On television and in popular culture[edit]

In the 1960s, UPA turned its attention to television, and began producing the series Mister Magoo for the character. Because UPA had shut down its animation studio in 1959, the animation for these cartoons was done by Jack Kinney Productions and Larry Harmon Pictures. The cartoons suffered from varying character designs and choppier animation, due to rushed production schedules. Magoo's nephew Waldo (voiced, as in most of the theatrical cartoons, by Jerry Hausner) was seldom seen with his uncle, now appearing in his own episodes, introduced by a brief phone conversation from Magoo's point of view, which acted as a teaser. The Waldo episodes also featured a slick-talking con man named Prezly, and always ended with a return to Magoo saying, "Oh, that Waldo and Prezly. What'll they be up to next? Hee hee hee!"

Magoo's houseboy Cholly (i.e., "Charlie") took up a lot of Waldo's slack. Cholly was an Asian stereotype with huge buck teeth and comically fractured English pronunciation. Despite his stereotyped appearance and voice, he nonetheless usually plays straight man to Magoo's shenanigans, rather than being a source of humor on his own. He is the "sane" one of the pair. His resourcefulness often saves Magoo from danger.

Still other cartoons featured Tycoon Magoo, voiced by Mel Blanc, and his bumbling assistant Worcestershire.

During the UPA television era came Mister Magoo's Christmas Carol, an abbreviated but largely faithful retelling of Charles Dickens' tale. It was the first ever animated Christmas special made for television and the first hour-long animated TV special and is considered to be a holiday classic of the 1960s, ranking alongside A Charlie Brown Christmas and How the Grinch Stole Christmas!.[13] The special inspired the production of an animated TV series titled The Famous Adventures of Mr. Magoo, which placed Magoo as an actor in other well-known stories. After an introduction in Magoo's backstage dressing room, Magoo was depicted in such roles as The Count of Monte Cristo, Merlin in an upbeat retelling of the story of King Arthur, Friar Tuck in Robin Hood, and Puck in A Midsummer Night's Dream.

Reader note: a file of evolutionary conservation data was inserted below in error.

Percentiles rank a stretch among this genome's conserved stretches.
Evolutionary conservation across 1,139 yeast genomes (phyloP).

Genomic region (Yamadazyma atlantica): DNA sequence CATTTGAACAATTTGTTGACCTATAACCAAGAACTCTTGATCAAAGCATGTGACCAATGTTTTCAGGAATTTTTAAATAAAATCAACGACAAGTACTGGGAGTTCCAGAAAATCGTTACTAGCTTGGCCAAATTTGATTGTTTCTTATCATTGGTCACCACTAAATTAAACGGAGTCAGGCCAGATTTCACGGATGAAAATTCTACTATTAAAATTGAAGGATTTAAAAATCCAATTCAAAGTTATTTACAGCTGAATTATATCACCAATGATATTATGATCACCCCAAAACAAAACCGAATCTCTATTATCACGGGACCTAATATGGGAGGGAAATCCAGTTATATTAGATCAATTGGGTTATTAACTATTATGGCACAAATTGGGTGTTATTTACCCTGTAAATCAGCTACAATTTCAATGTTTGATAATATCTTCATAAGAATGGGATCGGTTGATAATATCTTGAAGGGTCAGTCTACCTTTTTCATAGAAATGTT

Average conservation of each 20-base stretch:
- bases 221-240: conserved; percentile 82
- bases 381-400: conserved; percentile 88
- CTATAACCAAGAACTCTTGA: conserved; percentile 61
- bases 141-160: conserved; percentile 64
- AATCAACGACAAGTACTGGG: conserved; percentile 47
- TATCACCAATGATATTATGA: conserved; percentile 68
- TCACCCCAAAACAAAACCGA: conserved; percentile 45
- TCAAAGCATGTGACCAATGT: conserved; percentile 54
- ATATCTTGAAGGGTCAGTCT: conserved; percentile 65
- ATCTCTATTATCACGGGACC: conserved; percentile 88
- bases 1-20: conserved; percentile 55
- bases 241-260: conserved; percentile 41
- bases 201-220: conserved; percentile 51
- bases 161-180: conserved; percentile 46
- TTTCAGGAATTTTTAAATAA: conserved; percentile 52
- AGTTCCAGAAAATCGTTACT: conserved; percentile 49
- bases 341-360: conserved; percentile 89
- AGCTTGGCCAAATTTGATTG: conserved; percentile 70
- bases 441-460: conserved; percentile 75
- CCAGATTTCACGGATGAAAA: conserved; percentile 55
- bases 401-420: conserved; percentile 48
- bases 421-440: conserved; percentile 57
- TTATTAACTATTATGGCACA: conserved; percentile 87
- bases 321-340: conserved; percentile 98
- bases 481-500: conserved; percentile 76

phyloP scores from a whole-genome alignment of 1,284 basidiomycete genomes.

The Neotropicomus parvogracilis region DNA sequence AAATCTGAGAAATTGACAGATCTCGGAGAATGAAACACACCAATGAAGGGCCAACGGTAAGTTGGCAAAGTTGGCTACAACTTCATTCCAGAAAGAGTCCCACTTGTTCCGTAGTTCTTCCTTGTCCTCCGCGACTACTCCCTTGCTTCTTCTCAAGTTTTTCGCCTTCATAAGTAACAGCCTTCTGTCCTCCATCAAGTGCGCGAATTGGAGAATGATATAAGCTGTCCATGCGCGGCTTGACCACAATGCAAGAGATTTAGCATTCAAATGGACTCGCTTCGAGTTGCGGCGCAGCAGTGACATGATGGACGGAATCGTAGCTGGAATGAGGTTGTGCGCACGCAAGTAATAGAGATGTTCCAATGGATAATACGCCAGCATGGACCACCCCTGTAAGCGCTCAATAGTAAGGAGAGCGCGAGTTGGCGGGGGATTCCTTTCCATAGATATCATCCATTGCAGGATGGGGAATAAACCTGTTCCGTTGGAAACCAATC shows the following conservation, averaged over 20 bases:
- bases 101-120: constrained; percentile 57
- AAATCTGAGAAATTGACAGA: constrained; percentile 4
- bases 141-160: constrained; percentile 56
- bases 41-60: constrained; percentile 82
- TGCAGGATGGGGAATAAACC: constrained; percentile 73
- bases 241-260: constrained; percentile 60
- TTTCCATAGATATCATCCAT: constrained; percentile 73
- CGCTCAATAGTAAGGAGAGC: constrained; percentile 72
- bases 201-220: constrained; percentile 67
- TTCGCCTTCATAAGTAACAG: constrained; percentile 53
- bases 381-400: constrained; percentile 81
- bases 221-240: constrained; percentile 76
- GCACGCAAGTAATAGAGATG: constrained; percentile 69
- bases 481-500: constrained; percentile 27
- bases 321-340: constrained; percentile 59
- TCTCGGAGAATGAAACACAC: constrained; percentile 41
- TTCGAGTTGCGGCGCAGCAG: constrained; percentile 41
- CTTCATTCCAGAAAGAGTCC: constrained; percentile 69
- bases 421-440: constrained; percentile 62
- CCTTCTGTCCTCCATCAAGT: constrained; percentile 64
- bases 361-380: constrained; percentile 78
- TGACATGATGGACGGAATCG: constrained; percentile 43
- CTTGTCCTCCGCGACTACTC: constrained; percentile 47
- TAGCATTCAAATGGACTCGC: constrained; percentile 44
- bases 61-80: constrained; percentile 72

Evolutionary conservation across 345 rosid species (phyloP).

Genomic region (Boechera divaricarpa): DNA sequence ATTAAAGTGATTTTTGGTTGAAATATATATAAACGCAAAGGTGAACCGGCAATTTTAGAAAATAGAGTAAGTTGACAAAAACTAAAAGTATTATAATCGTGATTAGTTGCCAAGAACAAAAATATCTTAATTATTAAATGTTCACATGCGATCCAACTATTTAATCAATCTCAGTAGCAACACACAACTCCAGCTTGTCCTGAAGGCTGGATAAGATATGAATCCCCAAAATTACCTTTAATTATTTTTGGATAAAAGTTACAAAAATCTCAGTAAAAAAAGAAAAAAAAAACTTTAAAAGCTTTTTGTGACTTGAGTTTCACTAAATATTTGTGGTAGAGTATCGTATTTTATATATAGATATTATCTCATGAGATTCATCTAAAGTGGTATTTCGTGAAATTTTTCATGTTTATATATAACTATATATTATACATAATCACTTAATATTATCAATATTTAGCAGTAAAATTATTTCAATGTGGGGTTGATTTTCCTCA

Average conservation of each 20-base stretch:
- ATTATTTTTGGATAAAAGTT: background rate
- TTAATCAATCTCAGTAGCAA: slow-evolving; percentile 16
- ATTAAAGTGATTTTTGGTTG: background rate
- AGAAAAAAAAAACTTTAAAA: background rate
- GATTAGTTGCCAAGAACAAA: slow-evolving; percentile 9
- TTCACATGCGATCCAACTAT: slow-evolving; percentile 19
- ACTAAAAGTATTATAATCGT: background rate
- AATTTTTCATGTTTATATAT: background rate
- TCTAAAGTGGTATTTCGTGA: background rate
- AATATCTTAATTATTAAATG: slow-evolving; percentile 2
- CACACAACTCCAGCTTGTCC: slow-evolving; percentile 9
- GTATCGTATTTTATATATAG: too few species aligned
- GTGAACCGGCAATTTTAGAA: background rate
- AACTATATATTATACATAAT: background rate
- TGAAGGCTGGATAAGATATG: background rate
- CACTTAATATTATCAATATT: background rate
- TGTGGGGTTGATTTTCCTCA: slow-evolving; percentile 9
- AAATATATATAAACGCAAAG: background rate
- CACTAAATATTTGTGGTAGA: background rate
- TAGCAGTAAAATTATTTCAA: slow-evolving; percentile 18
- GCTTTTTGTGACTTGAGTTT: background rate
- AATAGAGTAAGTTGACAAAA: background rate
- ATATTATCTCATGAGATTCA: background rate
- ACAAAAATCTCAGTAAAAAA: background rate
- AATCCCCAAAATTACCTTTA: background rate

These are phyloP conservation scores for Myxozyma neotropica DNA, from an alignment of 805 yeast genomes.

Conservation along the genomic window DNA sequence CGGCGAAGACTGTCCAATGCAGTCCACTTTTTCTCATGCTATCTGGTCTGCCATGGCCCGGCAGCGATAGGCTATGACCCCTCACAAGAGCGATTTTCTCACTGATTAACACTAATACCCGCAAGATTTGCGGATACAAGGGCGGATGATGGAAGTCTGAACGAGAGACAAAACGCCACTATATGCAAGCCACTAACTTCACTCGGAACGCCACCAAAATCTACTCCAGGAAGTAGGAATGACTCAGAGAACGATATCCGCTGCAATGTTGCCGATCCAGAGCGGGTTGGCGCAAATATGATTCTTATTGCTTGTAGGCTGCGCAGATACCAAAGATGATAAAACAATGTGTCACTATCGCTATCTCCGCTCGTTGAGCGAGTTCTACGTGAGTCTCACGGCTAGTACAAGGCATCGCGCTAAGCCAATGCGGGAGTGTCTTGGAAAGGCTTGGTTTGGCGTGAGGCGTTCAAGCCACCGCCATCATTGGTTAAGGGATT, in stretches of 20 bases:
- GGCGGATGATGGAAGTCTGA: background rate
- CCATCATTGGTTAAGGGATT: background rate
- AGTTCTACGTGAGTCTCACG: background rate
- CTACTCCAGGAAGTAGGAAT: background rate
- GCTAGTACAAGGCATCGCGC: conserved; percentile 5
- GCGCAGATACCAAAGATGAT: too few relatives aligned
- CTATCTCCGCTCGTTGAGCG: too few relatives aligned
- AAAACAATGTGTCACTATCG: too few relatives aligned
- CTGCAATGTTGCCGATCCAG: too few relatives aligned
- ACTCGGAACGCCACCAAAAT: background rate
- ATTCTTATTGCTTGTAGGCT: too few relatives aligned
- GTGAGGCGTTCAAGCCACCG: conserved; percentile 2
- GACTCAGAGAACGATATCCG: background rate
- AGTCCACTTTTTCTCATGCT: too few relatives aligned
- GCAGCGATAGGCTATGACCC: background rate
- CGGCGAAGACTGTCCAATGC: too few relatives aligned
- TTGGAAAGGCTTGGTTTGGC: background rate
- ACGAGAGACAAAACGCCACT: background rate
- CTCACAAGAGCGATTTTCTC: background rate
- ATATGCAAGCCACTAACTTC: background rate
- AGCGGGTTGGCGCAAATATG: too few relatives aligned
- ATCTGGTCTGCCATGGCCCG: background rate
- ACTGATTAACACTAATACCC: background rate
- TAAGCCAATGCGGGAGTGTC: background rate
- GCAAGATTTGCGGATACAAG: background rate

In 1970, Mr. Magoo starred as Uncle Sam in the TV special Uncle Sam Magoo.

In the late 1970s, Mr. Magoo appeared in a new Saturday morning CBS television series called What's New, Mr. Magoo? This series was made under license by the DePatie–Freleng studio, as UPA had by this time ceased in-house cartoon production.

Mr. Magoo was planned to have a cameo in the 1988 film Who Framed Roger Rabbit, but was later dropped for unknown reasons.

Nickelodeon's Weinerville anthologizes most of his shorts.

In 1997, Mr. Magoo was portrayed by Leslie Nielsen in a live-action Mr. Magoo feature film. It failed to find critical or popular success, and some support groups for the disabled, including the National Federation of the Blind, protested it on behalf of the blind and sight-impaired.[14]

A Mexican-U.S. animated feature, Kung-Fu Magoo, was released as a direct-to-DVD release in 2010 and made its TV debut on Disney XD in 2011.

Mr. Magoo helped advertise the General Electric line of products throughout the 1950s and 1960s,[15] sometimes under the name J. Quincy Magoo.[16] In 2005, Mr. Magoo became the spokesman of the optical retail store Sterling Optical. Magoo also was featured in a series of commercials for Stag Beer in the 1960s. Also in the 1960s, the Polaner company sold its line of preserves in jars decorated with images of Mr. Magoo which, when empty, could then be used as drinking glasses.

ASI Entertainment[17] has used Mr. Magoo cartoons to "warm up" audiences when testing television comedy pilots.[18][19]

Mr. Magoo is an alumnus of Rutgers University, Class of 1928. The reason behind this is that his creators wanted him to be "a college alumnus who was still fired up with the old school spirit [and they felt] Rutgers was the embodiment of the 'old school tie' in America.".[20] He was definitely in a fraternity, since he would often shout out, "Alpha, Beta, Gamma, Rho – Rutgers, Rutgers, Go – Go – Go!"